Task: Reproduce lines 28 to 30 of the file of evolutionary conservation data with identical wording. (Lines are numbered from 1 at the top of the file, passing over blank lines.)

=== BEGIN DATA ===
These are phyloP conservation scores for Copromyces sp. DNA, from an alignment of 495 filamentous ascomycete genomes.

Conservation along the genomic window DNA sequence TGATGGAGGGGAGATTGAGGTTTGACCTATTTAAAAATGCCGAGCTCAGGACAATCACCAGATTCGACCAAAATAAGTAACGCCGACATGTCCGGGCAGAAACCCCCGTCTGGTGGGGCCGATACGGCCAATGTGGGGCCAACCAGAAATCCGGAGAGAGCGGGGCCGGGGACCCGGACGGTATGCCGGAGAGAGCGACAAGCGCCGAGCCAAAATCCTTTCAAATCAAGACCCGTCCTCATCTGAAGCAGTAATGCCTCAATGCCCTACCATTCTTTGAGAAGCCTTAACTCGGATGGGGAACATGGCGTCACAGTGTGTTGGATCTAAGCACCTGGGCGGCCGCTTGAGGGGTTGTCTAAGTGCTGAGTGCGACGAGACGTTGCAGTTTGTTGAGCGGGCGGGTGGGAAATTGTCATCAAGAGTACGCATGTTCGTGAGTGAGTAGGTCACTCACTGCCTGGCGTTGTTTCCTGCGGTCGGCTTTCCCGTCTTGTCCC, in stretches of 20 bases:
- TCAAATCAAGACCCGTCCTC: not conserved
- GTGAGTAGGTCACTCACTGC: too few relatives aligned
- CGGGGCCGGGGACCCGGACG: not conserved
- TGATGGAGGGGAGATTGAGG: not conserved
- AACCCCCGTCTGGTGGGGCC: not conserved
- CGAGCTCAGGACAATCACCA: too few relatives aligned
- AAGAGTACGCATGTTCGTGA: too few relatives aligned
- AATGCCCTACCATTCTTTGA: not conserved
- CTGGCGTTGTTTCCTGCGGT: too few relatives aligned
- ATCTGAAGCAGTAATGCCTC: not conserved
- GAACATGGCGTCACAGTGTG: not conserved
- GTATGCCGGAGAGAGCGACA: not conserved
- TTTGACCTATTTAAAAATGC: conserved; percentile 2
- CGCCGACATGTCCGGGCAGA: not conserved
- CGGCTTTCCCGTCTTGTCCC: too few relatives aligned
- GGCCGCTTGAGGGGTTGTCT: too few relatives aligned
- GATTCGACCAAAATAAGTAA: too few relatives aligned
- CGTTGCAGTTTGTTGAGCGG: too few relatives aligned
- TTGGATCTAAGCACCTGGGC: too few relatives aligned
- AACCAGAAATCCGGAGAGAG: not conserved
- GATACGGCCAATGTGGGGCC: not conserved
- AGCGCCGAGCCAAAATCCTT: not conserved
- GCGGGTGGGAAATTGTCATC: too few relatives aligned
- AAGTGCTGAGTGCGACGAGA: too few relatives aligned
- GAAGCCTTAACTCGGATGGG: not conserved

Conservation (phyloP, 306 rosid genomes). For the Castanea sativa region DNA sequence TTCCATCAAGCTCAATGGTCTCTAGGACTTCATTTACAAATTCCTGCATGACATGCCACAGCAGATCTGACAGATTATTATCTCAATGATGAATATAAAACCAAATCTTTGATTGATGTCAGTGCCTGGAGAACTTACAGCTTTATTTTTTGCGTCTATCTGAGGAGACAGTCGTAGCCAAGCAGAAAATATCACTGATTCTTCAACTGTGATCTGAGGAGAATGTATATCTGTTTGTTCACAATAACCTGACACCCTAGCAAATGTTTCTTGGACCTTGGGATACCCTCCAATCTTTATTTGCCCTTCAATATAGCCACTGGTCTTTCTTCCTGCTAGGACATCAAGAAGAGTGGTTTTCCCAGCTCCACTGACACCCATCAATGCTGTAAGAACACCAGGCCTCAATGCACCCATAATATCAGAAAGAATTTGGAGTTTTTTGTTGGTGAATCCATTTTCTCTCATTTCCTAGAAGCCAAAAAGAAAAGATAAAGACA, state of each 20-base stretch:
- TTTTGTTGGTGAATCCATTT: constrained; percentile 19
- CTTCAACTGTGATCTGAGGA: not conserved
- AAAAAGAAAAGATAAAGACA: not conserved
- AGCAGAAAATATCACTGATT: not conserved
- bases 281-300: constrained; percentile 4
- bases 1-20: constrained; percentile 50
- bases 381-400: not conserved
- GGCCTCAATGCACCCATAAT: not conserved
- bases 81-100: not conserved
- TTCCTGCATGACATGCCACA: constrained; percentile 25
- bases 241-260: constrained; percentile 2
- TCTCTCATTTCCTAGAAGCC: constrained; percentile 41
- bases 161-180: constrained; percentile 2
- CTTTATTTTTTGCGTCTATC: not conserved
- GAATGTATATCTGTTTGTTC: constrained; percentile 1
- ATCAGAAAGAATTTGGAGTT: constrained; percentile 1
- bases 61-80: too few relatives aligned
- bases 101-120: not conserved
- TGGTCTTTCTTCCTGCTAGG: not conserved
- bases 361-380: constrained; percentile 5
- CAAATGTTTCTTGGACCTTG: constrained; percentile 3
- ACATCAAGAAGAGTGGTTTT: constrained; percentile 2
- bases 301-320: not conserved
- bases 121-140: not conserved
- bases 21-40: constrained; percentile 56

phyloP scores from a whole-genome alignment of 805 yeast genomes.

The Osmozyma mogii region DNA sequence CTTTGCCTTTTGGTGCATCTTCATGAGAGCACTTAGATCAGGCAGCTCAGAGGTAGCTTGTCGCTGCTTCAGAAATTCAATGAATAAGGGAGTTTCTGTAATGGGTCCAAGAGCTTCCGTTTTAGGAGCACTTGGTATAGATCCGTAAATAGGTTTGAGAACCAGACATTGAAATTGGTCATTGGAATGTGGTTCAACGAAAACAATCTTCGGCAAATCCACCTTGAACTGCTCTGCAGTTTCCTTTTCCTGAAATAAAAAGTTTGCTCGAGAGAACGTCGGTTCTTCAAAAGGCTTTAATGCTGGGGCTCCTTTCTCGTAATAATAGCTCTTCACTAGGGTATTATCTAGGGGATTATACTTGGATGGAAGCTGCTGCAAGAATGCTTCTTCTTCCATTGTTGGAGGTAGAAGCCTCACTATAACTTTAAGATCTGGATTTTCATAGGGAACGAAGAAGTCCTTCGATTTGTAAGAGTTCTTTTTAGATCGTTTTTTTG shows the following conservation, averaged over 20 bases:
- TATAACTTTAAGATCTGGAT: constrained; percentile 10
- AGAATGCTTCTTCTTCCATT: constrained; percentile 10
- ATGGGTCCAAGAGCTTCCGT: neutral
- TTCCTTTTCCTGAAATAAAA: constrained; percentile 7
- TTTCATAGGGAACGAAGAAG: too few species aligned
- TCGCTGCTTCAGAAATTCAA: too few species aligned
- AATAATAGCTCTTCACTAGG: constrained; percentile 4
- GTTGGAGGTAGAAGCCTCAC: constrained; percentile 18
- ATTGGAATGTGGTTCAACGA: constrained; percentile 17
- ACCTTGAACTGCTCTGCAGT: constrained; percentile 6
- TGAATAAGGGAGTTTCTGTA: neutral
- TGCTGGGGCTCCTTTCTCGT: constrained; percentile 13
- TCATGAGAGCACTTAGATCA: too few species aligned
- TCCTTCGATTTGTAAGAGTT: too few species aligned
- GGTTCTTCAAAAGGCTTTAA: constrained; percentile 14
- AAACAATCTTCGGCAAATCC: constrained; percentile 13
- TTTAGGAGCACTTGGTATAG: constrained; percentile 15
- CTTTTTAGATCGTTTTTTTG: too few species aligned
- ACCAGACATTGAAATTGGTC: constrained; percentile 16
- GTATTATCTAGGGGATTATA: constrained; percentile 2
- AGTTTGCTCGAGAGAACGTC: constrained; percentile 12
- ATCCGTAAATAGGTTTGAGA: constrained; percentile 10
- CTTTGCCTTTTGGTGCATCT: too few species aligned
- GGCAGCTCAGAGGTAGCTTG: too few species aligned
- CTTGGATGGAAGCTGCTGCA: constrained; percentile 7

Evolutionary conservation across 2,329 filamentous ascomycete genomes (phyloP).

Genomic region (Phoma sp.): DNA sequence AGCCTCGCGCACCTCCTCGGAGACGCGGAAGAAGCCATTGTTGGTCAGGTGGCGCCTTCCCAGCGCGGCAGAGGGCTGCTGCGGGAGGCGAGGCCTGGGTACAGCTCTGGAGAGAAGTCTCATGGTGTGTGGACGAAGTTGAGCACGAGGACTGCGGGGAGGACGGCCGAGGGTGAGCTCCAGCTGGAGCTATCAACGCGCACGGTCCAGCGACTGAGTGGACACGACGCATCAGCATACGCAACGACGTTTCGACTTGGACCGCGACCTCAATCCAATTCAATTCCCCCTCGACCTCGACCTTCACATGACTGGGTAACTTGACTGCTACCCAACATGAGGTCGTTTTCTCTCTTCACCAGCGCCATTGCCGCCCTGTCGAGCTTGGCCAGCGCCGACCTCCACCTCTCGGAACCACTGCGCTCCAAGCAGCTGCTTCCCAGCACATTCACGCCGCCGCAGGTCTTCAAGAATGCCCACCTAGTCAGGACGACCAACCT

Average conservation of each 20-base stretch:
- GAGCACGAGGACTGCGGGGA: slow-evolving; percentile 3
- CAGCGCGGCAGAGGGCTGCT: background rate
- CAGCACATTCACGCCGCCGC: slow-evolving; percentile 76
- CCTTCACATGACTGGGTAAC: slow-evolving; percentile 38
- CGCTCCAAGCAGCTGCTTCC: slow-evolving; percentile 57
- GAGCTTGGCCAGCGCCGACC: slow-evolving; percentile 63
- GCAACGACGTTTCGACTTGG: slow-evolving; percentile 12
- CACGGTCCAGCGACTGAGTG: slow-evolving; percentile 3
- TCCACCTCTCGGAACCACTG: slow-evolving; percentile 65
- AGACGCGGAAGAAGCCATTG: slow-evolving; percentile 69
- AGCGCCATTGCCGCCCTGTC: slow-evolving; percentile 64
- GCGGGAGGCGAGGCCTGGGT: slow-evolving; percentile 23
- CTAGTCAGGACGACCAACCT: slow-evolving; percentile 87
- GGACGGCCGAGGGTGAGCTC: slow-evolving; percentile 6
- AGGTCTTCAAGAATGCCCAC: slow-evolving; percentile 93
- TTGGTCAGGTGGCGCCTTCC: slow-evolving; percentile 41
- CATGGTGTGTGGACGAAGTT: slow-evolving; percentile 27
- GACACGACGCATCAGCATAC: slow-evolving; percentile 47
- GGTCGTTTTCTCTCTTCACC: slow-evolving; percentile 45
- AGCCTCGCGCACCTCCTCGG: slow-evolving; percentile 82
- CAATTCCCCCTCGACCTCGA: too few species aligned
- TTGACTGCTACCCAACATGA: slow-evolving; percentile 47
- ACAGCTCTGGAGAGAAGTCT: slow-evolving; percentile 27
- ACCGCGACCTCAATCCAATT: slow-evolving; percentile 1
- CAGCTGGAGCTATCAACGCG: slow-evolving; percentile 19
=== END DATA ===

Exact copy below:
Conservation (phyloP, 306 rosid genomes). For the Castanea sativa region DNA sequence TTCCATCAAGCTCAATGGTCTCTAGGACTTCATTTACAAATTCCTGCATGACATGCCACAGCAGATCTGACAGATTATTATCTCAATGATGAATATAAAACCAAATCTTTGATTGATGTCAGTGCCTGGAGAACTTACAGCTTTATTTTTTGCGTCTATCTGAGGAGACAGTCGTAGCCAAGCAGAAAATATCACTGATTCTTCAACTGTGATCTGAGGAGAATGTATATCTGTTTGTTCACAATAACCTGACACCCTAGCAAATGTTTCTTGGACCTTGGGATACCCTCCAATCTTTATTTGCCCTTCAATATAGCCACTGGTCTTTCTTCCTGCTAGGACATCAAGAAGAGTGGTTTTCCCAGCTCCACTGACACCCATCAATGCTGTAAGAACACCAGGCCTCAATGCACCCATAATATCAGAAAGAATTTGGAGTTTTTTGTTGGTGAATCCATTTTCTCTCATTTCCTAGAAGCCAAAAAGAAAAGATAAAGACA, state of each 20-base stretch:
- TTTTGTTGGTGAATCCATTT: constrained; percentile 19
- CTTCAACTGTGATCTGAGGA: not conserved